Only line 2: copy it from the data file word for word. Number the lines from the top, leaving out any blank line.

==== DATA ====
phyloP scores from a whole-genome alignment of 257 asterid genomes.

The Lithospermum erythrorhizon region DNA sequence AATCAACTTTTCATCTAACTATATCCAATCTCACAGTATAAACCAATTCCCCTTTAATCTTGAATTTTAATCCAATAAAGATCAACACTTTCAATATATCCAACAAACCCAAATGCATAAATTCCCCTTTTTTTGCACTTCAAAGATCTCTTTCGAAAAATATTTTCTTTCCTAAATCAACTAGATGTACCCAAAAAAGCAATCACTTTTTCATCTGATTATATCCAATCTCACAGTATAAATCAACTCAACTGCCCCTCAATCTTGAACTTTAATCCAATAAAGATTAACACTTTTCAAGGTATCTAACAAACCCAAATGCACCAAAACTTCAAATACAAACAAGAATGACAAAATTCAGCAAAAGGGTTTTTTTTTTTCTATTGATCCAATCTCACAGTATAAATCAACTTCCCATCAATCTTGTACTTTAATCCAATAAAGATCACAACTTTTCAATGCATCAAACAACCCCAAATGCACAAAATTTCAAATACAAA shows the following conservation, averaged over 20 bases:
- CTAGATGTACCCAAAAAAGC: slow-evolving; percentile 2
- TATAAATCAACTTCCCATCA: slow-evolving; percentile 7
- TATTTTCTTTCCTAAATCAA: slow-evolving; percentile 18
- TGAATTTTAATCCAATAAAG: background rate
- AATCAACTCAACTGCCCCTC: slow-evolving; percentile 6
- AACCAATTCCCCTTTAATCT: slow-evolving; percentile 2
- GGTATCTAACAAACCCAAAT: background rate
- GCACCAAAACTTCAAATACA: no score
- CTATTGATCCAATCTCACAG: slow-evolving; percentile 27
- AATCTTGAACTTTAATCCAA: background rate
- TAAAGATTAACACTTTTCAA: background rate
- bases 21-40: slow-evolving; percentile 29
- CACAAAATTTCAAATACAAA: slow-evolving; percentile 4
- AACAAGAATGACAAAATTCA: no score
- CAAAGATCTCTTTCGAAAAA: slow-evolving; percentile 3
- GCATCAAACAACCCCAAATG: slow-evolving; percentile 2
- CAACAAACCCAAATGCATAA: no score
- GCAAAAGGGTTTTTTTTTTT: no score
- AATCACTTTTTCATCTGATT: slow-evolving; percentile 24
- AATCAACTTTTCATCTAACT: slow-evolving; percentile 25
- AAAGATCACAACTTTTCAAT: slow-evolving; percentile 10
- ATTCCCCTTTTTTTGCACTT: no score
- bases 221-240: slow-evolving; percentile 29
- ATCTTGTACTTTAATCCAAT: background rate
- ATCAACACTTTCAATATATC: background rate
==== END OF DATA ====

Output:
The Lithospermum erythrorhizon region DNA sequence AATCAACTTTTCATCTAACTATATCCAATCTCACAGTATAAACCAATTCCCCTTTAATCTTGAATTTTAATCCAATAAAGATCAACACTTTCAATATATCCAACAAACCCAAATGCATAAATTCCCCTTTTTTTGCACTTCAAAGATCTCTTTCGAAAAATATTTTCTTTCCTAAATCAACTAGATGTACCCAAAAAAGCAATCACTTTTTCATCTGATTATATCCAATCTCACAGTATAAATCAACTCAACTGCCCCTCAATCTTGAACTTTAATCCAATAAAGATTAACACTTTTCAAGGTATCTAACAAACCCAAATGCACCAAAACTTCAAATACAAACAAGAATGACAAAATTCAGCAAAAGGGTTTTTTTTTTTCTATTGATCCAATCTCACAGTATAAATCAACTTCCCATCAATCTTGTACTTTAATCCAATAAAGATCACAACTTTTCAATGCATCAAACAACCCCAAATGCACAAAATTTCAAATACAAA shows the following conservation, averaged over 20 bases: